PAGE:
Communities, Neighborliness, Loneliness, and the American Dream
In tumultuous times, a scholar wondered about the American Dream.
While society may seem to be fraying nationally, it’s unclear what’s happening at the community level. The current narrative suggests that Americans are living in a country and period marked by social dysfunction, hyper-partisan politics, and economic uncertainty. In 2018, Samuel J. Abrams, a visiting scholar at the American Enterprise Institute (AEI), thought there might be another story that belies conventional wisdom on societal divisions. He wondered: Do Americans feel differently about the people they encounter regularly? Do they have the same concerns about our communities, neighbors, and local institutions as they do about the country writ large?
NORC’s national survey asked Americans about their local lives.
To help Abrams answer his questions, NORC at the University of Chicago conducted a national survey using its AmeriSpeak® online panel. The research, sponsored by AEI, continued a scholarly inquiry examining the importance of communities and neighborhoods, family life, and human interactions that might increase or impede social engagement. This work was designed to contribute to an ongoing national conversation about how we live and offered new insights into the health of American society and its citizens.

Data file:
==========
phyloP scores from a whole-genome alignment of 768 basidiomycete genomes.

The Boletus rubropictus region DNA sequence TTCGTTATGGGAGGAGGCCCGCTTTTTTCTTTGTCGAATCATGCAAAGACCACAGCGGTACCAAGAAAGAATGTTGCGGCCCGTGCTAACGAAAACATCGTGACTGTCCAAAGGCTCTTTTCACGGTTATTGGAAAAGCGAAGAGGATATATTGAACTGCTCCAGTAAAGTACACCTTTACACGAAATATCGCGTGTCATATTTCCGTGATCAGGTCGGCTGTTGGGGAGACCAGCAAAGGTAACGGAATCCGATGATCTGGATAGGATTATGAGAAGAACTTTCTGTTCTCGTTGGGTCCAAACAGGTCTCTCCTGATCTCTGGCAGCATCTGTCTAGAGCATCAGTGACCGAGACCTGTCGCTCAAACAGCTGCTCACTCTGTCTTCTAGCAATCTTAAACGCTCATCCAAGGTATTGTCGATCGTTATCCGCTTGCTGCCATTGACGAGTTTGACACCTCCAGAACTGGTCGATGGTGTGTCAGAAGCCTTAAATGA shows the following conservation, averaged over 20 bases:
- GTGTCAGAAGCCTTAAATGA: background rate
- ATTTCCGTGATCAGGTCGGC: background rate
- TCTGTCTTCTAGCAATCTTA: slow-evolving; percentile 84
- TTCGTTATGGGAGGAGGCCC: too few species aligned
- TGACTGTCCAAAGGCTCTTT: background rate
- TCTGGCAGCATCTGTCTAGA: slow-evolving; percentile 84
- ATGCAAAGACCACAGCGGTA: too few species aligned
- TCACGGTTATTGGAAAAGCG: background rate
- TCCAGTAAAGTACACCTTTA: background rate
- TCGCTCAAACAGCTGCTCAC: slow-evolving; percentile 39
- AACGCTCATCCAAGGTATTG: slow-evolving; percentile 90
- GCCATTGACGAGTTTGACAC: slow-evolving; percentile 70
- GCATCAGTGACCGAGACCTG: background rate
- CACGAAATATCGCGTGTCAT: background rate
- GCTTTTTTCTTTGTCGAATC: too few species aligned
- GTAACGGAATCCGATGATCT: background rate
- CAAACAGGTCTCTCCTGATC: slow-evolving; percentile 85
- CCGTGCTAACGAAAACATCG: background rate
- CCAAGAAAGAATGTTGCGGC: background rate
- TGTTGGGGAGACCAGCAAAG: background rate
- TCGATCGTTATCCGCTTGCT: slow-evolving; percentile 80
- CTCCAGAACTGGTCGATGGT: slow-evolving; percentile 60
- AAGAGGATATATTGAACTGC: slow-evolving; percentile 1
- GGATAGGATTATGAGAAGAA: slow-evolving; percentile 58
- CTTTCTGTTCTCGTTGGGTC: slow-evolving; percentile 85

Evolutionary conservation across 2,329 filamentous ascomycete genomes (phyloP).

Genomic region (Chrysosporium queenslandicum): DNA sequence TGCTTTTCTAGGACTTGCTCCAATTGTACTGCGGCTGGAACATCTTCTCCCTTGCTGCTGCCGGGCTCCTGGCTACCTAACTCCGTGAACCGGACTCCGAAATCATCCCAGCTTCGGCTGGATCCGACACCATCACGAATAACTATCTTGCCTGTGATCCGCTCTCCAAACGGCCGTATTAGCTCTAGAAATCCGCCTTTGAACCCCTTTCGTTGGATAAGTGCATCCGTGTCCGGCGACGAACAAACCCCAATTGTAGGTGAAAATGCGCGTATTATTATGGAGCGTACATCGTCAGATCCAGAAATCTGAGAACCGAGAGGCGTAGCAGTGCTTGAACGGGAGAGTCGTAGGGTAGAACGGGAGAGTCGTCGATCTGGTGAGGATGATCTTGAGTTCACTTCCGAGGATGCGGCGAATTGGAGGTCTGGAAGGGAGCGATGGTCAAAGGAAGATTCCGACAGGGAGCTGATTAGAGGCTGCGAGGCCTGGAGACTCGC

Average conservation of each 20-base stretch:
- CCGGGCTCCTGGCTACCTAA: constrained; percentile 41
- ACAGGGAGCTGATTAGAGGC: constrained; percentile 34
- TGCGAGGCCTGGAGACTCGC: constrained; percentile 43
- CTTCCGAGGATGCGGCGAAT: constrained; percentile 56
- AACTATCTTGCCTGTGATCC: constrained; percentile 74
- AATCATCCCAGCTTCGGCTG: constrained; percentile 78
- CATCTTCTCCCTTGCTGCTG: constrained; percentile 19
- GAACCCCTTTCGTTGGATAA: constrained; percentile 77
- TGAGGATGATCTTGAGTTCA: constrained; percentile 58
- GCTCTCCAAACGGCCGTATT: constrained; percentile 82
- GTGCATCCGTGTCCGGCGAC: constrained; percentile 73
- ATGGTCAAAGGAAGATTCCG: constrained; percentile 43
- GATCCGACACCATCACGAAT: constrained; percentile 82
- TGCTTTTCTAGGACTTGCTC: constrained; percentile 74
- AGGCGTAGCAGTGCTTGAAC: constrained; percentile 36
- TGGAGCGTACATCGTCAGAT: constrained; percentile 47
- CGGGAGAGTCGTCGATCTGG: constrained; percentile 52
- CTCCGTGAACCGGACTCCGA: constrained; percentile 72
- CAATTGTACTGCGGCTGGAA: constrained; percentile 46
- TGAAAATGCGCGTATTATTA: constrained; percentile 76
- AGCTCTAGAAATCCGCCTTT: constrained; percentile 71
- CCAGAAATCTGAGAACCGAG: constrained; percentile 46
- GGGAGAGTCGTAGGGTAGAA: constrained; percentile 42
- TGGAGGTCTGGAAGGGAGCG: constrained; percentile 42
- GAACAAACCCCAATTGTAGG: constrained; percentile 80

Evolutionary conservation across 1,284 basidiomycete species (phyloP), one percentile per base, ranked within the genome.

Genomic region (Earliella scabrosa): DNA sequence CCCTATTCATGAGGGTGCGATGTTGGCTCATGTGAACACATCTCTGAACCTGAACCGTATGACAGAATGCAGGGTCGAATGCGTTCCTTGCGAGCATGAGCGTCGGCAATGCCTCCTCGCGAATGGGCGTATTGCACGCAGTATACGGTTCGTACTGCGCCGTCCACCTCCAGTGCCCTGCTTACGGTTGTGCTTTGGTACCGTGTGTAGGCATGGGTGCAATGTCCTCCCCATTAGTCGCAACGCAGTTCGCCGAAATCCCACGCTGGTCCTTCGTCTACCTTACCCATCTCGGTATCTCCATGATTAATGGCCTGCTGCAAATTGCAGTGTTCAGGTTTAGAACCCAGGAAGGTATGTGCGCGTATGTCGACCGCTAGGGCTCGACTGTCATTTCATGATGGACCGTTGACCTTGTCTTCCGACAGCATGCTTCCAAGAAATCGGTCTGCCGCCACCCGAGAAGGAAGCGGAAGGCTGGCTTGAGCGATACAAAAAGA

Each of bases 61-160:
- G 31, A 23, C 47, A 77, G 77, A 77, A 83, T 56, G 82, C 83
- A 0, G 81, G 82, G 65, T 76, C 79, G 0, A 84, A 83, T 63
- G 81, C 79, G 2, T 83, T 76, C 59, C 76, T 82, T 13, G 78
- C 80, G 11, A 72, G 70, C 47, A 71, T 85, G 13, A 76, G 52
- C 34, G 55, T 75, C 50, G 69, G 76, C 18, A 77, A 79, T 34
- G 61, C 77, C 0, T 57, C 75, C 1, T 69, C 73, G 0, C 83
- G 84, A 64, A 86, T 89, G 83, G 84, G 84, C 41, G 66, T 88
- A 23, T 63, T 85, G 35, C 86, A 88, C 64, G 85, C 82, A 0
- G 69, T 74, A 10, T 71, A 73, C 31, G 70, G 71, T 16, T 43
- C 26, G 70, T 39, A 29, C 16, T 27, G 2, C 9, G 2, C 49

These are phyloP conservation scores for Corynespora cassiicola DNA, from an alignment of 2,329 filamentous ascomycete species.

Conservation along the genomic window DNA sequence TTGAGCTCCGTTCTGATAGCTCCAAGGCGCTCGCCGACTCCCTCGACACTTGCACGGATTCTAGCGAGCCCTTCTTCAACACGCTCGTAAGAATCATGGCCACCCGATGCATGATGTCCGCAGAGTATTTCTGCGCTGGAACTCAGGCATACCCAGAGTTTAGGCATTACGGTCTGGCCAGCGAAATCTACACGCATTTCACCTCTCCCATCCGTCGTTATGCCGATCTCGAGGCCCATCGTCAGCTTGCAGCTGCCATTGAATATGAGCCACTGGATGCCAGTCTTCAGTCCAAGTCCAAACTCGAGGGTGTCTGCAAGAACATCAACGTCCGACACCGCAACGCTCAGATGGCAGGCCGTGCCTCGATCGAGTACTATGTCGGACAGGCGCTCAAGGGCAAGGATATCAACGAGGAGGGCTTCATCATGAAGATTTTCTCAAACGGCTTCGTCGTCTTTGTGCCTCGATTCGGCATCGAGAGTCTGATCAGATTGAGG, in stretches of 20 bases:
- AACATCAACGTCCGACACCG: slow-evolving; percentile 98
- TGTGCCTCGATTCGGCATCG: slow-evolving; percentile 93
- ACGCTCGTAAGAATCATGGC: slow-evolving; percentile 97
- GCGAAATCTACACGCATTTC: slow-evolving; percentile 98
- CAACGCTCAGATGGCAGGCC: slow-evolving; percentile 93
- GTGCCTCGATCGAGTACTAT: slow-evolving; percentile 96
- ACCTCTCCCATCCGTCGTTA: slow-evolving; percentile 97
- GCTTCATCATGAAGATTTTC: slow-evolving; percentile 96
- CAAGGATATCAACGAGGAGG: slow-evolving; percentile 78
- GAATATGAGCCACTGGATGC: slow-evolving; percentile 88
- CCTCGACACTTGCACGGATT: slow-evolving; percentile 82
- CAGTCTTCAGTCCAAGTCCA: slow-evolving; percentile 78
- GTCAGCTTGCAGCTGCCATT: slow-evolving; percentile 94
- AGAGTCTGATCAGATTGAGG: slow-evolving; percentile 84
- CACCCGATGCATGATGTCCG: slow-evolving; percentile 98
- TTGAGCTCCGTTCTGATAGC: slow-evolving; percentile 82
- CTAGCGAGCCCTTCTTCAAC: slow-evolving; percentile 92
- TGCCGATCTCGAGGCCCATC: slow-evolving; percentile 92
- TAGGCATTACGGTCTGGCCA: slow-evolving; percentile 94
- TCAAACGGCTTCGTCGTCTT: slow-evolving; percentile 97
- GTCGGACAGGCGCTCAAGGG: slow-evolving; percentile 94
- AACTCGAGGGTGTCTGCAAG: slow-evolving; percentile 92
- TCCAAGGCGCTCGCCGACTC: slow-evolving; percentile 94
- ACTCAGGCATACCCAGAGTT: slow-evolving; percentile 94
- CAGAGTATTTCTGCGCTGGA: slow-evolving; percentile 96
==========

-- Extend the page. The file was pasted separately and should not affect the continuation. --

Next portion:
We found that Americans still believe in the American Dream.
The survey showed that despite concerns about the country as a whole, Americans still have faith when asked about their local communities, neighbors, and institutions. They believe in the viability of the American Dream, prize freedom and family over material goods, and believe they can rely on people—even though they’d like to be more connected with others. Some specific findings of the research, published in an AEI report in 2019, include:
- 73 percent of Americans were satisfied with how things were going in their communities.
- Most Americans trusted their neighbors, but fewer reported helping their neighbors regularly, and less than a third said they had worked with neighbors to improve the community.
- Americans who lived closer to parks, libraries, and restaurants were happier with their communities, more engaged with their neighbors, and less lonely.
- The American Dream (as defined by respondents) was more about freedom and family than money and home ownership, and 8 in 10 believed they were living the American Dream or were on their way to achieving it.